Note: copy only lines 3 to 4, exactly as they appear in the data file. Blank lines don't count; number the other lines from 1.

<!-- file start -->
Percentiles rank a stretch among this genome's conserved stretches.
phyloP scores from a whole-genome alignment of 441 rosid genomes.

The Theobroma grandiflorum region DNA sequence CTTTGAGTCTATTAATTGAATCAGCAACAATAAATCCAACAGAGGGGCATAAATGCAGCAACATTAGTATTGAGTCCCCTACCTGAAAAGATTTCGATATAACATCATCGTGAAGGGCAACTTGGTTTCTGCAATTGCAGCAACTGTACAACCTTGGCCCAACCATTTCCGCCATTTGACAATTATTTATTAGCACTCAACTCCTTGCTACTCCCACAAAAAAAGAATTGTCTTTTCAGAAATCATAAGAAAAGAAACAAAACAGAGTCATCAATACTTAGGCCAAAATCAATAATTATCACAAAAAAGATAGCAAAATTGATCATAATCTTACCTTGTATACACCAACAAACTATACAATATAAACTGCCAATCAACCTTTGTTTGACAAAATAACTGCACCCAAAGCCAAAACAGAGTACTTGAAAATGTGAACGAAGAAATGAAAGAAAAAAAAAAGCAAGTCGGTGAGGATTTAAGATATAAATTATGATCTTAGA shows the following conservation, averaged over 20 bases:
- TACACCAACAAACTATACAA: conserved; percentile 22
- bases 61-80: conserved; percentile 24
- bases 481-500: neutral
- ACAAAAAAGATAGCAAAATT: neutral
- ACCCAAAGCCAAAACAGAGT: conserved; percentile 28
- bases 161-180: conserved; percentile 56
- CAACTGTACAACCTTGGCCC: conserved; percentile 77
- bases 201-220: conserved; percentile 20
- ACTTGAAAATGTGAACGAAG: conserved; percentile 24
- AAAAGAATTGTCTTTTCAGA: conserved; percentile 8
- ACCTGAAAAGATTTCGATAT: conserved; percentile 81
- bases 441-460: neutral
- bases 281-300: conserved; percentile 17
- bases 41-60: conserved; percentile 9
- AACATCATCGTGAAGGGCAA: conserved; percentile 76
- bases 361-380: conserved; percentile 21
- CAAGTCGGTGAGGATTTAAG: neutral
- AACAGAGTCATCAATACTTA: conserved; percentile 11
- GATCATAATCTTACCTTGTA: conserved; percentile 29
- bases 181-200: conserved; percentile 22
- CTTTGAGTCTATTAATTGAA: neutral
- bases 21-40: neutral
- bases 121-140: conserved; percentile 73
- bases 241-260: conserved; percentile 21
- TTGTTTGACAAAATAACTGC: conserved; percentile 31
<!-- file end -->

The Theobroma grandiflorum region DNA sequence CTTTGAGTCTATTAATTGAATCAGCAACAATAAATCCAACAGAGGGGCATAAATGCAGCAACATTAGTATTGAGTCCCCTACCTGAAAAGATTTCGATATAACATCATCGTGAAGGGCAACTTGGTTTCTGCAATTGCAGCAACTGTACAACCTTGGCCCAACCATTTCCGCCATTTGACAATTATTTATTAGCACTCAACTCCTTGCTACTCCCACAAAAAAAGAATTGTCTTTTCAGAAATCATAAGAAAAGAAACAAAACAGAGTCATCAATACTTAGGCCAAAATCAATAATTATCACAAAAAAGATAGCAAAATTGATCATAATCTTACCTTGTATACACCAACAAACTATACAATATAAACTGCCAATCAACCTTTGTTTGACAAAATAACTGCACCCAAAGCCAAAACAGAGTACTTGAAAATGTGAACGAAGAAATGAAAGAAAAAAAAAAGCAAGTCGGTGAGGATTTAAGATATAAATTATGATCTTAGA shows the following conservation, averaged over 20 bases:
- TACACCAACAAACTATACAA: conserved; percentile 22